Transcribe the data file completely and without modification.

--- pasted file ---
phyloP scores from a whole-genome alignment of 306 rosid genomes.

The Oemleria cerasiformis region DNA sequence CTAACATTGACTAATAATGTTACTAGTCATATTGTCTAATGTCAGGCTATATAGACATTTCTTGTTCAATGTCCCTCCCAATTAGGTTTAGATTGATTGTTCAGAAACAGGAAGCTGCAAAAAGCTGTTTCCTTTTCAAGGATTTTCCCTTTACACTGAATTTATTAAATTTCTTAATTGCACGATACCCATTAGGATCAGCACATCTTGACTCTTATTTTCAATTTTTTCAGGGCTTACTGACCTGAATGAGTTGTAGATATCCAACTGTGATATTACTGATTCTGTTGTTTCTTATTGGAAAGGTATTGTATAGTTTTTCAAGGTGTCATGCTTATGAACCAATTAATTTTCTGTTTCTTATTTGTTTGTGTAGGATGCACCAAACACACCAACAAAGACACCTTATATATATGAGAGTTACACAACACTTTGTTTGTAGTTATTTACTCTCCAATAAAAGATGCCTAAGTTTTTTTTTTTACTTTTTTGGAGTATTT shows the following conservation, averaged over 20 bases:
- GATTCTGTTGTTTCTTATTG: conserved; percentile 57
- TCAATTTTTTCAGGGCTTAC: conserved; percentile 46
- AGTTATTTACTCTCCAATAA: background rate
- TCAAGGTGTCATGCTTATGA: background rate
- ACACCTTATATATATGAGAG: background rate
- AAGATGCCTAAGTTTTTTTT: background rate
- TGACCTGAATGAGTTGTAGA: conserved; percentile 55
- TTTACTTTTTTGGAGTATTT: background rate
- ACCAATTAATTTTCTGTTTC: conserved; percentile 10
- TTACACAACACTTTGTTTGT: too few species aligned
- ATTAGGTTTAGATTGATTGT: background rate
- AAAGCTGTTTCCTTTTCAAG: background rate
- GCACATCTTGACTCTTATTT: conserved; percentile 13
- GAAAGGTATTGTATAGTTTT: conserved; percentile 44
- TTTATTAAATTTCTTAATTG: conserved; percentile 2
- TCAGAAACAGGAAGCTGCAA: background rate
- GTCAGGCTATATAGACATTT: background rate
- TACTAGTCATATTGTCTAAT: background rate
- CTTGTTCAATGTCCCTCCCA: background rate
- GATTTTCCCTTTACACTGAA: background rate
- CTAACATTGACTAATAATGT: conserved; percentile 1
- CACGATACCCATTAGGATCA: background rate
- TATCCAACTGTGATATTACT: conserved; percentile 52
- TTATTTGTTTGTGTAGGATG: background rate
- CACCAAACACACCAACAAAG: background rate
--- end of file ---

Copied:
phyloP scores from a whole-genome alignment of 306 rosid genomes.

The Oemleria cerasiformis region DNA sequence CTAACATTGACTAATAATGTTACTAGTCATATTGTCTAATGTCAGGCTATATAGACATTTCTTGTTCAATGTCCCTCCCAATTAGGTTTAGATTGATTGTTCAGAAACAGGAAGCTGCAAAAAGCTGTTTCCTTTTCAAGGATTTTCCCTTTACACTGAATTTATTAAATTTCTTAATTGCACGATACCCATTAGGATCAGCACATCTTGACTCTTATTTTCAATTTTTTCAGGGCTTACTGACCTGAATGAGTTGTAGATATCCAACTGTGATATTACTGATTCTGTTGTTTCTTATTGGAAAGGTATTGTATAGTTTTTCAAGGTGTCATGCTTATGAACCAATTAATTTTCTGTTTCTTATTTGTTTGTGTAGGATGCACCAAACACACCAACAAAGACACCTTATATATATGAGAGTTACACAACACTTTGTTTGTAGTTATTTACTCTCCAATAAAAGATGCCTAAGTTTTTTTTTTTACTTTTTTGGAGTATTT shows the following conservation, averaged over 20 bases:
- GATTCTGTTGTTTCTTATTG: conserved; percentile 57
- TCAATTTTTTCAGGGCTTAC: conserved; percentile 46
- AGTTATTTACTCTCCAATAA: background rate
- TCAAGGTGTCATGCTTATGA: background rate
- ACACCTTATATATATGAGAG: background rate
- AAGATGCCTAAGTTTTTTTT: background rate
- TGACCTGAATGAGTTGTAGA: conserved; percentile 55
- TTTACTTTTTTGGAGTATTT: background rate
- ACCAATTAATTTTCTGTTTC: conserved; percentile 10
- TTACACAACACTTTGTTTGT: too few species aligned
- ATTAGGTTTAGATTGATTGT: background rate
- AAAGCTGTTTCCTTTTCAAG: background rate
- GCACATCTTGACTCTTATTT: conserved; percentile 13
- GAAAGGTATTGTATAGTTTT: conserved; percentile 44
- TTTATTAAATTTCTTAATTG: conserved; percentile 2
- TCAGAAACAGGAAGCTGCAA: background rate
- GTCAGGCTATATAGACATTT: background rate
- TACTAGTCATATTGTCTAAT: background rate
- CTTGTTCAATGTCCCTCCCA: background rate
- GATTTTCCCTTTACACTGAA: background rate
- CTAACATTGACTAATAATGT: conserved; percentile 1
- CACGATACCCATTAGGATCA: background rate
- TATCCAACTGTGATATTACT: conserved; percentile 52
- TTATTTGTTTGTGTAGGATG: background rate
- CACCAAACACACCAACAAAG: background rate